Exposure of Rural and Urban Populations in KwaZulu Natal, South Africa, to Fumonisin [B.Sub.1] in Maize

By Chelule, Paul K.; Gqaleni, Nceba et al. | Environmental Health Perspectives, March 2001 | Go to article overview

Exposure of Rural and Urban Populations in KwaZulu Natal, South Africa, to Fumonisin [B.Sub.1] in Maize


Chelule, Paul K., Gqaleni, Nceba, Dutton, Michael F., Chutorgoon, Anil A., Environmental Health Perspectives


We surveyed households in rural and urban areas of KwaZulu Natal, South Africa, to assess the exposure of the inhabitants to fumonisin [B.sub.1] ([FB.sub.1]), a mycotoxin produced by Fusarium verticillioides. In southern African regions maize, used as a staple food by the population, is prone to F. verticillioides infection. Furthermore, high levels of [FB.sub.1] in maize have been associated with esophageal cancer in South Africa. We assessed exposure of the population to [FB.sub.1] at three levels, namely, by analyzing stored maize, plate-ready food, and feces. The positions of participating households in the rural area were recorded using geographic information systems (GIS) for ease and accuracy of follow-up. Of the 50 rural maize samples examined, 32% had levels of [FB.sub.1] ranging from 0.1-22.2 mg/kg, whereas 29% of the 28 cooked maize (phutu) samples contained [FB.sub.1] ranging from 0.1-0.4 mg/kg. The incidence and levels of [FB.sub.1] in feces were 33% and 0.5-39.0 mg/kg, respectively. Of the 49 urban maize samples analyzed 6.1% had a range of 0.2-0.5 mg/kg [FB.sub.1], whereas 3 of 44 fecal samples (6%) ranged between 0.6 and 16.2 mg/kg. No [FB.sub.1] was detected in urban phutu samples. Because these levels are lower than those published from regions in South Africa with high incidence of esophageal cancer, it may be concluded that the risk of esophageal cancer from [FB.sub.1] exposure is lower in the KwaZulu Natal region. Key words: esophageal cancer, fumonisin [B.sub.1], Fusarium verticillioides, high performance liquid chromatography (HPLC), maize. Environ Health Perspect 109:253-256 (2001). [Online 1 March 2001]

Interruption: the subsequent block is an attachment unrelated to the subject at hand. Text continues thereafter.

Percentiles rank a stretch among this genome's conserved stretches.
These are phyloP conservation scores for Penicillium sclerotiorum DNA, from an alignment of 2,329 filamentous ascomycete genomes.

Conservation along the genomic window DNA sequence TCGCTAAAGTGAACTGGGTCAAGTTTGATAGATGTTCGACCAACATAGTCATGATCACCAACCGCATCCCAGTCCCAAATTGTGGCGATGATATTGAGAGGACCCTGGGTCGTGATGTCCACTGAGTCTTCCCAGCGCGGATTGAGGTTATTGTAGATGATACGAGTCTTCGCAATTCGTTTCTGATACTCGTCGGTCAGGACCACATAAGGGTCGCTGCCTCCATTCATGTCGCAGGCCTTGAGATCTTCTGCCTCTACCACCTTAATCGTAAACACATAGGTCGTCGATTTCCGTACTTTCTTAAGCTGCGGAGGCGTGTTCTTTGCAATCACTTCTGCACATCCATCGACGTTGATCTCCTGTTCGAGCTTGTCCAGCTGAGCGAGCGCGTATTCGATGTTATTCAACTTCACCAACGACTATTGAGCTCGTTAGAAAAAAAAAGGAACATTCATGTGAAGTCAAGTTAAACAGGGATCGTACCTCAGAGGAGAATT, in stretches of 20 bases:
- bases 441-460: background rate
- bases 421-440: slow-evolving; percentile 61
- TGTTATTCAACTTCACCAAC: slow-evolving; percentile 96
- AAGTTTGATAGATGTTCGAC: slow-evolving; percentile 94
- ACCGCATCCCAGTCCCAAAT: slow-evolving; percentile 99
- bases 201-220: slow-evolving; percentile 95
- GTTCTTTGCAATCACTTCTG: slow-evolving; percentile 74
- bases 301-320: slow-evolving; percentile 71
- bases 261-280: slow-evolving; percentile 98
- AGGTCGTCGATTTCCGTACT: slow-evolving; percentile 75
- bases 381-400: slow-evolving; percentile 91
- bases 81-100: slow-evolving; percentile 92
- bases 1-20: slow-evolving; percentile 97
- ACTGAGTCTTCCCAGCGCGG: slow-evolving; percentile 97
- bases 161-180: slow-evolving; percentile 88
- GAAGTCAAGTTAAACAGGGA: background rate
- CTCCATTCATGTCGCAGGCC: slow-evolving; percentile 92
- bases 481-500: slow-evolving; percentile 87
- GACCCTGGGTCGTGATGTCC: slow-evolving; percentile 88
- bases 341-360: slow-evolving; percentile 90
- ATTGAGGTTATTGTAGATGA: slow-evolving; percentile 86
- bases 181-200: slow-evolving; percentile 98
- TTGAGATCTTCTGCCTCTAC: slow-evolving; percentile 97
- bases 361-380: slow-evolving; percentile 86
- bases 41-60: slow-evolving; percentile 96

http://ehpnet1.niehs.nih.gov/docs/2001/ 109p253-256chelule/abstract.html

Certain mycotoxins have been associated with disease conditions among rural populations around the world, for example, aflatoxin [B.sub.1] and liver cancer (1). More recently, fumonisin [B.sub.1] ([FB.sub.1]) has been associated with the etiology of esophageal cancer in South Africa (2), and this has been supported by immunolocalization of [FB.sub.1] in esophageal cancer tissue (3). Fusarium verticillioides (mating type A), a producer of [FB.sub.1], has been identified as a major fungal contaminant on maize, especially in the homegrown crops intended for human consumption (4). The degree of maize infection is highly dependent on environmental factors, such as average temperatures below 22 [degrees] C and frequent rain during the first 2 weeks after silking, which increase the risk of colonization by Gibberella fujikuroi.

Because maize is the staple diet of the South African rural population, there is an increased risk of consumption of fumonisins. Studies carried out in four districts of Transkei, South Africa, linked high esophageal cancer rates in Butterworth and Kentani to the consumption of maize contaminated with elevated levels of [FB.sub.1] (117.3 mg/kg in 1989) as compared to lower levels in the control areas (Bizana and Lusikisiki; 11.3 mg/kg) (5). F. verticillioides was found to be the most dominant fungus infecting commercially produced maize in South Africa (6). In this case, the urban population may not be spared from [FB.sub.1] exposure.

We wanted to know whether other rural and urban populations of KwaZulu Natal, South Africa, are exposed to [FB.sub.1] at the same level as in the Transkei. Our study was carried out in Durban Metro and in villages of Mphise and Ngcolosi, a rural area near Kranskop, KwaZulu Natal, to determine the level of [FB.sub.1] in raw (stored) and cooked food. The analysis of fecal samples was also carried out as a short-term marker for exposure to [FB.sub.1] (7).

The use of geographic information systems (GIS) in health has been applied to epidemiologic investigations in South Africa, including malaria (8,9). In this study, we used GIS to locate and plot the rural dwellings for identification and follow-up sampling.

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